Ten years ago a joke going around was “what if Microsoft built cars?” The answer summed up the frustrations users had with personal computers and the differences in engineering standards between traditional industries and that of the IT sector.
As we enter the Internet of Things era, that tension between consumer devices and good engineering continues as shown by a software bug that rendered Nest thermostats useless.
That poor software would drain the battery without warning the user, illustrates how poorly designed many of these devices are.
Ironically Nest’s owners, Google, held a conference earlier this week where the company’s leaders flagged the importance of standards, security and privacy.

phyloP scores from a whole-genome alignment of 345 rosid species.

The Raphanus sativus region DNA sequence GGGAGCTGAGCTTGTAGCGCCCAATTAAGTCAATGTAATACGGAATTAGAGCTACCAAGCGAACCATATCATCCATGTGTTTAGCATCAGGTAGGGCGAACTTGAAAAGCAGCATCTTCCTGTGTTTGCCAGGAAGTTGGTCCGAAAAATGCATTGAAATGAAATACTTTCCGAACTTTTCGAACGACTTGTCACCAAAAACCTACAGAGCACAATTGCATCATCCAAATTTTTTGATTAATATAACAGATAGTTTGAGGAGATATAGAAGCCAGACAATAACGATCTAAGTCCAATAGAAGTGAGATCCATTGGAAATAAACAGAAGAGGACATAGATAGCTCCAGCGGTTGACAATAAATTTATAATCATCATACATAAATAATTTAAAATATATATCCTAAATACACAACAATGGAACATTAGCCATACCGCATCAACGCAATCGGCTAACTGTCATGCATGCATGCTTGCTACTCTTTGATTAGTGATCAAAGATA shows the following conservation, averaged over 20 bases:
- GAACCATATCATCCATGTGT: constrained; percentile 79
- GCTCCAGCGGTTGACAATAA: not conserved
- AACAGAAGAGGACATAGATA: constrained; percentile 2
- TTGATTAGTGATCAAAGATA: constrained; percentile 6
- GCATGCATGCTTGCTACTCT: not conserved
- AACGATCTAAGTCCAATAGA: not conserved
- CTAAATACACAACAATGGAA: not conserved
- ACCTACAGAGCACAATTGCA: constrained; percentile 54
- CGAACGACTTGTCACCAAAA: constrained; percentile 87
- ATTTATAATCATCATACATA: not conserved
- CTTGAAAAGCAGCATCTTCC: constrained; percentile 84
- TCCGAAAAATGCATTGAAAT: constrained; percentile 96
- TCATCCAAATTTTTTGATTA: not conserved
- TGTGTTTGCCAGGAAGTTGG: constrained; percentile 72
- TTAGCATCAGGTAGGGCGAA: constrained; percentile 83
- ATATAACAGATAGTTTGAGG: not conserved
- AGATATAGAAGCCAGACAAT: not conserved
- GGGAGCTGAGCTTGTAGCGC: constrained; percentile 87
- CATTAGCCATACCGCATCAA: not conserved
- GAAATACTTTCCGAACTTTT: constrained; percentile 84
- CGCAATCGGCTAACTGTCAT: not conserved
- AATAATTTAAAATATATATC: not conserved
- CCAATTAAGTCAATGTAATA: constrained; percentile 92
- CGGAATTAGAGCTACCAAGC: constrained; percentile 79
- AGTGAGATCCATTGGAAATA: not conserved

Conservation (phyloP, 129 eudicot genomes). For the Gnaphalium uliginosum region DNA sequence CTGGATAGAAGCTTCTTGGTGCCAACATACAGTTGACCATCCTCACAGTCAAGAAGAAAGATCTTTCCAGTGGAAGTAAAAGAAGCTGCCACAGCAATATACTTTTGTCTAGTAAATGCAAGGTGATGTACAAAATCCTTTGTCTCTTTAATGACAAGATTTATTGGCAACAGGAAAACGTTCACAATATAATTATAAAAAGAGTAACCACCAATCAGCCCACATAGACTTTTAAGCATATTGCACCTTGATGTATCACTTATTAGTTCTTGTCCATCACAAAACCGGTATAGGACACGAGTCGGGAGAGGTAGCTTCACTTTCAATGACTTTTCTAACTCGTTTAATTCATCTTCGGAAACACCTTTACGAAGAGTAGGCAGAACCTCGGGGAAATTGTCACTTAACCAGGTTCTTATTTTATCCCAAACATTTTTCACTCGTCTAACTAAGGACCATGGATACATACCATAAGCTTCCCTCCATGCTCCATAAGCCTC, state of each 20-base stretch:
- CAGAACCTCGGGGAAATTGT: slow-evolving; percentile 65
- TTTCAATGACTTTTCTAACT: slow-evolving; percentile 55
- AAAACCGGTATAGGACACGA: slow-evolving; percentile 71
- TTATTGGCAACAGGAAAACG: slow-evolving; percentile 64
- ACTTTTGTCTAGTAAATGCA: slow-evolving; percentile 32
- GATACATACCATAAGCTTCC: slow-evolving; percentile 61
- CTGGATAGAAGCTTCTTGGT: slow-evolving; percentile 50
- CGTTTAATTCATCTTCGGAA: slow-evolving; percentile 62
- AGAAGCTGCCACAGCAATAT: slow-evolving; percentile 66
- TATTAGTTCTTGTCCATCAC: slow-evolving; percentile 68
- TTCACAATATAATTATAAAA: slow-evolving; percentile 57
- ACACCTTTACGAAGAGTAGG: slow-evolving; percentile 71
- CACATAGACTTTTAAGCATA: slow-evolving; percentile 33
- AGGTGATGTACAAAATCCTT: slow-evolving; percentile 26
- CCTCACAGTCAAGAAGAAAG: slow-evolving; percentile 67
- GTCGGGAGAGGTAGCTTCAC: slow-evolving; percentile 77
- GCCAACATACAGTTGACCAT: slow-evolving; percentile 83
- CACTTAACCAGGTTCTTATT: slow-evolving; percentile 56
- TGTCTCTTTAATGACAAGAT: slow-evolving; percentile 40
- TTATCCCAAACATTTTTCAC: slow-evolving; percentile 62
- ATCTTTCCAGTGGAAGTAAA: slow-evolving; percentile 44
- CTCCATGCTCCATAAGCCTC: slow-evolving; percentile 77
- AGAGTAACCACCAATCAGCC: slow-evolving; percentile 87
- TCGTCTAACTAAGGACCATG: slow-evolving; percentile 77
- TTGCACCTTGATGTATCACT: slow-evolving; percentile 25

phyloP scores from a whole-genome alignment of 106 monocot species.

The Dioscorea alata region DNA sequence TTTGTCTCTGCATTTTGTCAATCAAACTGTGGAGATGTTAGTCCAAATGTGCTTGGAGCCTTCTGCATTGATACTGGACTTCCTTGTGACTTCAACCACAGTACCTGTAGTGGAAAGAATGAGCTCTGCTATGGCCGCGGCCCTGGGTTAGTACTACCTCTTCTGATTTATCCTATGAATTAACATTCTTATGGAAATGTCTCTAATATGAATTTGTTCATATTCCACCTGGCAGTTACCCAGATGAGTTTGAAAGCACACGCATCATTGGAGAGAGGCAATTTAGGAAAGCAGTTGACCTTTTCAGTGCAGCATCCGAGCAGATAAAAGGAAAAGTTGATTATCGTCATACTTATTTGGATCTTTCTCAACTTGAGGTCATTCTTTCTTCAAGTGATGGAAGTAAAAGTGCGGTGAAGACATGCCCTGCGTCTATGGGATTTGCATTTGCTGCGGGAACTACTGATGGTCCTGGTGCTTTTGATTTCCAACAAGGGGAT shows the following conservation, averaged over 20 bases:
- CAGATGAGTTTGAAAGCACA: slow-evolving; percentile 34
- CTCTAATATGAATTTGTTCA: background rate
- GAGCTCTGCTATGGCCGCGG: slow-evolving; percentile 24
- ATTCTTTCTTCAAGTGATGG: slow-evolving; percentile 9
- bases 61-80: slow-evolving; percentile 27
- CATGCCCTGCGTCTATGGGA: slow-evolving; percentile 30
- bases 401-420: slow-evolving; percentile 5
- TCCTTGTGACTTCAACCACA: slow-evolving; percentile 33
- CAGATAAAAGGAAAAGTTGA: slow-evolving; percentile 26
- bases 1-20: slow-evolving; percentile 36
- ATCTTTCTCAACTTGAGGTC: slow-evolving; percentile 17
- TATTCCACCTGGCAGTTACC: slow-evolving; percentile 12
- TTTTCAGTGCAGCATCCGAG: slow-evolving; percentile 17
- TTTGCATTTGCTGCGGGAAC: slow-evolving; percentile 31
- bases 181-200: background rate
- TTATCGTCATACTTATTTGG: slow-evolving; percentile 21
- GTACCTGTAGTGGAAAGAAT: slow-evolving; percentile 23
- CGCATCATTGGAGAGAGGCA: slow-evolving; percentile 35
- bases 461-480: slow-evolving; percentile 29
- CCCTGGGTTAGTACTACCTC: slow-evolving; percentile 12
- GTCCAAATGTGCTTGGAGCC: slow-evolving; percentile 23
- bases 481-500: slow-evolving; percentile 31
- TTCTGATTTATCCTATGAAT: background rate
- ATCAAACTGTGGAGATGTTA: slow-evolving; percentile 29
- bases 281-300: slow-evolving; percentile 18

In a call to action for the IoT industry, Google’s lead advocate Vint Cerf, also known as one of the “fathers of the Internet,” warned that compatibility, security, and privacy could be obstacles to the IoT’s success.
Reliability is also important, particularly when talking about safety and security – Nest also make carbon monoxide detectors – where a device crashing or failing can have terrible consequences.
At present most of the Internet of Things is about the gimmick of connecting devices to the cloud and controlling them from your mobile phone. Consumers are not going to embrace IoT products if they add cost, complexity and risk to their lives.
Keeping it simple and safe are probably the most important things designers of IoT devices can do.